Speaking of New Year’s Resolutions, let your skin be another reason to quit smoking if you are considering tackling that in 2012. Skin thinning, increased aging, acne and even skin cancer can be related to smoking:
Smoking a single cigarette can cause a significant reduction in the blood supply to the skin for up to 90 minutes. It is estimated that this effect can last the large part of the entire day in a pack-a-day smoker. This is why smokers often look pale or have dull looking skin.
Cigarette smoke contains more than 4000 toxins many of which are absorbed directly into the bloodstream and are taken by the blood to your skin. Facial skin in particular is susceptible to additional effects of cigarette smoke by external exposure to the smoke.
Smoking can make your skin thinner. A recent British study used ultrasound to measure inner arm skin thickness in 25 pairs of identical twins where one twin was a lifelong smoker and the other had never smoked. The smoker’s skin was a quarter thinner than that of the non-smokers and in a few cases there were differences of up to 40 per cent. Another study measured matrix metalloproteinase levels in the skin of smokers. Matrix metalloproteinases (MMP) break down collagen in the skin – a necessary process for collagen renewal. The problem with smoking is that the MMP level is elevated way above normal thus causing too much collagen breakdown and a net loss of collagen (this happens with sun exposure also).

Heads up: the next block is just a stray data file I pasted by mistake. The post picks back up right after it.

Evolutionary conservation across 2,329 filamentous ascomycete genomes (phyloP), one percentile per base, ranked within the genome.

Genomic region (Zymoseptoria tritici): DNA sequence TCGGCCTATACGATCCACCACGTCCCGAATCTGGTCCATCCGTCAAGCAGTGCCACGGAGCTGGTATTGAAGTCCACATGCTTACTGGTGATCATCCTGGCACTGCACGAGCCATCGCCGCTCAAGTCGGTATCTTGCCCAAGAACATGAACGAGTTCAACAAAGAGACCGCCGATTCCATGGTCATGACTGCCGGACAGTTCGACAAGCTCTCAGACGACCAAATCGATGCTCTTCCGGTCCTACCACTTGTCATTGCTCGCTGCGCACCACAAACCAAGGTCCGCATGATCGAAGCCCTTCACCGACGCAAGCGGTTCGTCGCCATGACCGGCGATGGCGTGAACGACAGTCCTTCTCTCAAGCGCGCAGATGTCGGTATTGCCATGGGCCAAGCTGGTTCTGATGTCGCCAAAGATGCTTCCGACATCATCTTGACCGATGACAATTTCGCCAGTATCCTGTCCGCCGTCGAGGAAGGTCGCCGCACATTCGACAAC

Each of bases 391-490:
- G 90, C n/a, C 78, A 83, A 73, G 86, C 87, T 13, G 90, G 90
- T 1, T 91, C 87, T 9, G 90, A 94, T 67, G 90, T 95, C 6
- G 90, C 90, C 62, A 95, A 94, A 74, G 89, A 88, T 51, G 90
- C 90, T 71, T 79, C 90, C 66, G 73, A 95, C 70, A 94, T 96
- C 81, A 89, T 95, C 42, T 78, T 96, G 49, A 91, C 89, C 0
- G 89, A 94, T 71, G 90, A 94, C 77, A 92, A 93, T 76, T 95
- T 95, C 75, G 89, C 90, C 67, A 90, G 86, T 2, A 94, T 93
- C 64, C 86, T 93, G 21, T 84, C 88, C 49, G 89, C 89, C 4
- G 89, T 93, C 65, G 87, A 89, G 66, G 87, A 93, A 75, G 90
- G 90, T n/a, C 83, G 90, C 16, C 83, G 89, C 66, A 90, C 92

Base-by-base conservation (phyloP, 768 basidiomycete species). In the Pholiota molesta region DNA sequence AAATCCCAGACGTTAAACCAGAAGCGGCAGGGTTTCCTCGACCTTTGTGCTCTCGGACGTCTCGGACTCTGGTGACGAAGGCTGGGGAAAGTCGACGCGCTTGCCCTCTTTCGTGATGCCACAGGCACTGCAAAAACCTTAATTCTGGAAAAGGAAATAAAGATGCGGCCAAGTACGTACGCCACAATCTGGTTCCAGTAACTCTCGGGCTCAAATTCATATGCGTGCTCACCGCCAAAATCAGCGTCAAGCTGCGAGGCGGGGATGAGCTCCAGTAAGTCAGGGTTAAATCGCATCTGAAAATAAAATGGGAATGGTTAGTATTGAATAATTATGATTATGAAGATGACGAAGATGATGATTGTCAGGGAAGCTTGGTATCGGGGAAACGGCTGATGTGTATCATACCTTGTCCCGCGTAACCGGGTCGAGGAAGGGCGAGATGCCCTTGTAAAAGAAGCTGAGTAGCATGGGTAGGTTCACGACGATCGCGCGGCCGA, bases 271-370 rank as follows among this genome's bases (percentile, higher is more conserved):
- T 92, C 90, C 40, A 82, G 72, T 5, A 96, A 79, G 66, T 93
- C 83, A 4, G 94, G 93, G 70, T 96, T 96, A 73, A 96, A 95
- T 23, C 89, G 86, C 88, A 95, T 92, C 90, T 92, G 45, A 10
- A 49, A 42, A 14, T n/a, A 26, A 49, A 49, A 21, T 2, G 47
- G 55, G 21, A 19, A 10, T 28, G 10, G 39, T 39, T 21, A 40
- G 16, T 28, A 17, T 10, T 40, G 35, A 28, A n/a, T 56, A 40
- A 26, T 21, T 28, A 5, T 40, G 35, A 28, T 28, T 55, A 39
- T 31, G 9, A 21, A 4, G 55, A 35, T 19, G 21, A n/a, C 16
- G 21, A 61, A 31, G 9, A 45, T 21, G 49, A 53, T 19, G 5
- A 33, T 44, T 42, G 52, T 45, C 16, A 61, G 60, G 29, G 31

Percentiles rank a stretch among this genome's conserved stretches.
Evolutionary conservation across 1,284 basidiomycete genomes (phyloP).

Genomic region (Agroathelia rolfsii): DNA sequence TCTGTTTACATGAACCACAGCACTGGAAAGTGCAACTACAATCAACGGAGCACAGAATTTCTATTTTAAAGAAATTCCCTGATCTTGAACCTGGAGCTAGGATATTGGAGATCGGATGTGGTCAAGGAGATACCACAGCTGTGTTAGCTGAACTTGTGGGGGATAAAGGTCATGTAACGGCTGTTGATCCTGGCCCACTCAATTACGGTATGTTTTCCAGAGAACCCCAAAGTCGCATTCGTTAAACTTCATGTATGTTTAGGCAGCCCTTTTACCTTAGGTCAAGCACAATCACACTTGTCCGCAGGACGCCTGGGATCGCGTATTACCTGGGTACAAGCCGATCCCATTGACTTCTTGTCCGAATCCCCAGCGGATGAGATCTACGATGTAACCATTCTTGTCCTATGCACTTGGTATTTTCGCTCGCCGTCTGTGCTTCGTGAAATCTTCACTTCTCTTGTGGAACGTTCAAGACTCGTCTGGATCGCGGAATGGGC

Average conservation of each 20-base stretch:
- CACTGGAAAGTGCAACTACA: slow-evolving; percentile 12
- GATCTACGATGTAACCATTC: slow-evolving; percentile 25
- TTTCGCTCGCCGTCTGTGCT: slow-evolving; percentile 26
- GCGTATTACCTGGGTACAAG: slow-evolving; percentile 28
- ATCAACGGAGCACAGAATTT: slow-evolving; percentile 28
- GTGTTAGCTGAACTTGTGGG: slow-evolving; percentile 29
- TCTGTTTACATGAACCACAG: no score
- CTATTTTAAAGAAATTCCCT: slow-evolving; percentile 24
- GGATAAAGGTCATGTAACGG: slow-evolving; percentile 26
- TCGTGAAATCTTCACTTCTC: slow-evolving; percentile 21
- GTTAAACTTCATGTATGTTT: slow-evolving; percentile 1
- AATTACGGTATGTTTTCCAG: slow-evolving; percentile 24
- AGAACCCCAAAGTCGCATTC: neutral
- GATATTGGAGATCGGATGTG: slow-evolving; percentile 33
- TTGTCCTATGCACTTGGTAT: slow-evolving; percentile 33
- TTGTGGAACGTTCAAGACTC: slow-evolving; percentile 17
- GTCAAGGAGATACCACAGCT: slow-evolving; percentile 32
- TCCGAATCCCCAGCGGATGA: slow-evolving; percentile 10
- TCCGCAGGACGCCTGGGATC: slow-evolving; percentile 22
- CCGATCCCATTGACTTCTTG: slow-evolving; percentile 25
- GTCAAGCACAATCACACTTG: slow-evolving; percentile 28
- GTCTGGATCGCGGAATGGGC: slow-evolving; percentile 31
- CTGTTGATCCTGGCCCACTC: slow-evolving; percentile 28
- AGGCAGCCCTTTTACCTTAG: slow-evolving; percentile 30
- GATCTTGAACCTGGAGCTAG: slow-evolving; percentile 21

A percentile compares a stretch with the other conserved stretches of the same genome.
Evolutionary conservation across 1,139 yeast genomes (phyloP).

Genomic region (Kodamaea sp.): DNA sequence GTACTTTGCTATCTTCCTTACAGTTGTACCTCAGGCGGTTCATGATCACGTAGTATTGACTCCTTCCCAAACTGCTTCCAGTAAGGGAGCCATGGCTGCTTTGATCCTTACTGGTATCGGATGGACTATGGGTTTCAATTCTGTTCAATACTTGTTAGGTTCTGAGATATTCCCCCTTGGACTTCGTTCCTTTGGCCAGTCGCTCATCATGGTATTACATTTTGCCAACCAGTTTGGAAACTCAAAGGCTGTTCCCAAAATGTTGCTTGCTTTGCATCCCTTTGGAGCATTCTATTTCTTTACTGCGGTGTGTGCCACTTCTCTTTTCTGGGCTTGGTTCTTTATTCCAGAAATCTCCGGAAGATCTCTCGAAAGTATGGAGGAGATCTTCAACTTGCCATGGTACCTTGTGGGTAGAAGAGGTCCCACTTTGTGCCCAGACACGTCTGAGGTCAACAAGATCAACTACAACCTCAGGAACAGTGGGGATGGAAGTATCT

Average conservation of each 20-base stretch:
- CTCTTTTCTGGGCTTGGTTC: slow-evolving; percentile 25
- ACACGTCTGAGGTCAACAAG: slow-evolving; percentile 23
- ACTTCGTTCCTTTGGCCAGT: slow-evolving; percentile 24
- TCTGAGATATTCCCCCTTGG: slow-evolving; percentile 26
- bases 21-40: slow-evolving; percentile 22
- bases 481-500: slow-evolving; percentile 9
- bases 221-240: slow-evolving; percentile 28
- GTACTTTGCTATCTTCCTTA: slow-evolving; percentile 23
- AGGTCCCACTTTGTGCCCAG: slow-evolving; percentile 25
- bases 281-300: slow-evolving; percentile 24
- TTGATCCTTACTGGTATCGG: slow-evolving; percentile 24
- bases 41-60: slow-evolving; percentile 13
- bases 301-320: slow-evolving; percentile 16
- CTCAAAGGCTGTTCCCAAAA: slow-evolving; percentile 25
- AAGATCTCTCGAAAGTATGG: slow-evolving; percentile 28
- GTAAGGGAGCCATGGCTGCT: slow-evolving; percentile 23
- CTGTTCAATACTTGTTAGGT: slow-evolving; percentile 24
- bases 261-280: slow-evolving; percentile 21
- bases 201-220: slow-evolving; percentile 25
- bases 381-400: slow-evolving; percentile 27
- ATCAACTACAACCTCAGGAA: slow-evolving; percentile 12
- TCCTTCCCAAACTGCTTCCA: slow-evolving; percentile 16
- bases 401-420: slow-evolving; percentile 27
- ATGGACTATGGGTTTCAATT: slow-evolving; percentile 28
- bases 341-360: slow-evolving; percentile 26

Smoking can cause significant changes in facial features. In 1985, a Dr. Douglas Model added the term “smoker’s face” to the medical dictionary after conducting a study (published in the British Medical Journal) where he found he was able to identify smokers by their facial features alone. The distinctive characteristics of a smoker’s face included wrinkles, color changes, texture changes and facial structure changes (sunken cheeks) all of which tend to make people look older than their age. These changes of the so-called “smoker’s face” were present in roughly half of the smokers who had smoked for 10 years or longer, regardless of the patient’s age, social class, exposure to sunlight, and weight changes.
Increased risk of skin cancer, too?? Yes. Smokers have been shown to have an increased risk of squamous cell skin cancer thought to be related to smoking cause damage to DNA in the skin leading to cancer.
It has been my observation that acne and clogged pores is made worse by smoking and I often encourage smoking cessation as part of an acne treatment plan for a smoker. This observation has been supported by scientific studies as well.
So your skin gives even more reason to toss those cigarettes in 2012 for you or a loved one!